At 2pm, it was finally time for horseback riding. After touring the Highland Folk Museum, we returned to Highland Horse Fun. It started to drizzle, but that didn’t stop anyone! Everyone there was determined to ride horses, rain or shine. We mounted the horses: my girlfriend’s horse’s name was Gracie, and mine was Bella… and we were off. First, we rode around in the forest, and then, on the streets with views of the scenic Highland mountains. The horse ride was about 1.5 hours for £40 per person.
After the horseback riding we decided to take a detour to visit a Scotch distillery to learn how Scotch whisky is made in the Highlands. We visit the Dalwhinnie distillery en route in (you guessed it) Dalwhinnie, Scotland. The tour lasted about an hour and cost £12 per person. Here’s a few things I learned about how Scotch is made: The level of smokiness of a whisky is determined by the time the barley grain is exposed to the pungent smoke of peat during drying. All of the natural color observed in whisky comes from the barrel – as does many of its aromas and flavors. The majority of barrels used for aging Scotch Whisky were originally used to age bourbon in the USA. Scotch Whisky is almost always aged in used barrels while bourbon is required to be aged in new oak barrels. Since bourbon is required to be aged in new oak barrels, the used barrels get sold to Scottish distilleries for a fraction of the price. The used bourbon barrels arrive to Scottish distilleries disassembled, which are then charred in order to sterilize and remove any flavors of bourbon. Once charred, the barrel is assembled and spirits are poured into the barrel for the aging process, which must last for a minimum of 3 years in order to be called a Scotch Whisky.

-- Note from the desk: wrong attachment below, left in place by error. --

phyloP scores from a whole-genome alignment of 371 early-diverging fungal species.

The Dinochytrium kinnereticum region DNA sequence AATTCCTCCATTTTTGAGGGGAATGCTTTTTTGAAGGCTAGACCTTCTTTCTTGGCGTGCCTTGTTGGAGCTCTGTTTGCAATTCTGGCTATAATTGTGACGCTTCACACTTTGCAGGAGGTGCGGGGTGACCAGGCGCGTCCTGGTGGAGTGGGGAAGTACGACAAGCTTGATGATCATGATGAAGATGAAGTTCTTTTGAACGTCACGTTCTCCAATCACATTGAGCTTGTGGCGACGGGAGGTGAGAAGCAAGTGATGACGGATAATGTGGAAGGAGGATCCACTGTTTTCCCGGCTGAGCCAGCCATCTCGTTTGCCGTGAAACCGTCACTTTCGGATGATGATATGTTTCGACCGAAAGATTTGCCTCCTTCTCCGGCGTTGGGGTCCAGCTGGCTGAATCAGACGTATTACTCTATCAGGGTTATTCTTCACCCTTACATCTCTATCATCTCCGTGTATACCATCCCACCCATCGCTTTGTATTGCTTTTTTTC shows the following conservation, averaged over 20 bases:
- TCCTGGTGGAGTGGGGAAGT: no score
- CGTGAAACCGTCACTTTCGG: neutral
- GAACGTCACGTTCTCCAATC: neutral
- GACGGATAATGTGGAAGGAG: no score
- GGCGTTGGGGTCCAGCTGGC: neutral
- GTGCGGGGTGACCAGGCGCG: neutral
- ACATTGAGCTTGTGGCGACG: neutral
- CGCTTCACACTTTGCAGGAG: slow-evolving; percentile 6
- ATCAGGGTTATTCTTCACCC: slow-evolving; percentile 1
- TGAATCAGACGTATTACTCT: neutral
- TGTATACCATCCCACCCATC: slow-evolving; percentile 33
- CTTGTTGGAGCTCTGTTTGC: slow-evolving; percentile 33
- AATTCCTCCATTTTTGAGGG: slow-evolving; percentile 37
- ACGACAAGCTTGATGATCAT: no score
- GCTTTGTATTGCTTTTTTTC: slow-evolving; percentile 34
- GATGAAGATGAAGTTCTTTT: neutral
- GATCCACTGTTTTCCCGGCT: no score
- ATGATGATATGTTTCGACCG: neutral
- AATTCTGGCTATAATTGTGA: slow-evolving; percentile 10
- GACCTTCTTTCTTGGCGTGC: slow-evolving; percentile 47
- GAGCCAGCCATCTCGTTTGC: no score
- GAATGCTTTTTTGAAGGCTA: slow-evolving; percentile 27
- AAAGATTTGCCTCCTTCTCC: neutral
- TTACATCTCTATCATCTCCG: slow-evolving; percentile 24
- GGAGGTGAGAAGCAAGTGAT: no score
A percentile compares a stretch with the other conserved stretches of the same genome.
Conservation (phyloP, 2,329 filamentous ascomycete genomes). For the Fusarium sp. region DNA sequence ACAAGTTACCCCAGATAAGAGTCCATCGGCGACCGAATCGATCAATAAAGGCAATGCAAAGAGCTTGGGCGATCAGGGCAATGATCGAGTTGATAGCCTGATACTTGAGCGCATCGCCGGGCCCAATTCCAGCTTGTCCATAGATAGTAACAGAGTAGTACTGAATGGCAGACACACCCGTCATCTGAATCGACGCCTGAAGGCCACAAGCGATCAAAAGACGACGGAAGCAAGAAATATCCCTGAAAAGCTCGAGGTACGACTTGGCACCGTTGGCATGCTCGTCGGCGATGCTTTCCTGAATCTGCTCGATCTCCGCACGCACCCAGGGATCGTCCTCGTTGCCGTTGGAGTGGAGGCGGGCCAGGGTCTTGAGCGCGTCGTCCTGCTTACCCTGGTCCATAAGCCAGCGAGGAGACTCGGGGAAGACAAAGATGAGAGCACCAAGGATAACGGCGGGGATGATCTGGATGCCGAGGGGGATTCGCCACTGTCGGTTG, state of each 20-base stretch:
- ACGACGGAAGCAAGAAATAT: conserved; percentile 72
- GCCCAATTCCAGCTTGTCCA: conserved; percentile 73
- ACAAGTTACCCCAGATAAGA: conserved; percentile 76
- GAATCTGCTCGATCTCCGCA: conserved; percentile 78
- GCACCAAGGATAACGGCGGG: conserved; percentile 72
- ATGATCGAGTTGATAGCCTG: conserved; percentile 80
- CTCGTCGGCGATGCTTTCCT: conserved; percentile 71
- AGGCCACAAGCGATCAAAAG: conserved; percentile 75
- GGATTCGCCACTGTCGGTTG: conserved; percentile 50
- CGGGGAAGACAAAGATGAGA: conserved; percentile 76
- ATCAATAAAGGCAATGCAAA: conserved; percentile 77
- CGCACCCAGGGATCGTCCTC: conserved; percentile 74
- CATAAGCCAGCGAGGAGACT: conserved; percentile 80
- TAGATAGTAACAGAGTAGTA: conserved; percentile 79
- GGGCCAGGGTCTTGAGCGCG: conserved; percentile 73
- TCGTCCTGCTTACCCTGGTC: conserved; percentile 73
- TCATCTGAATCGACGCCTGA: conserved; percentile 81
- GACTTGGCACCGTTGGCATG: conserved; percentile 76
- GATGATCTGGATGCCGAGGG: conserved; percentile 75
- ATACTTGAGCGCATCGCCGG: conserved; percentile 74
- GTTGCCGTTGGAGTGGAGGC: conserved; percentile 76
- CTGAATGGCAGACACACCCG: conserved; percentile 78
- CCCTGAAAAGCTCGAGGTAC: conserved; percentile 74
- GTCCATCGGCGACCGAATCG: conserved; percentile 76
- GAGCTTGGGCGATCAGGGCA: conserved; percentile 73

At the end of the whisky tour, we were invited for whisky and chocolate truffle tasting. Before we left the distillery, we purchased a single malt 15-year-old Scotch bottle of Dalwhinnie with a £5-off voucher that was included with the tour ticket.
Our final destination for the night was to our guesthouse, the Dalgreine Guest House in Blair Atholl, next to the Blair Castle. We were welcomed by the friendly couple, John and Rhona, who run the guesthouse. After we settled in, we decided to look for dinner at a local restaurant in Blair Atholl. Blair Atholl is a small charming town with scenic views. There is not much of a nightlife scene; however, we did find a nice pub where we enjoyed food, music, and drinks for the rest of the night.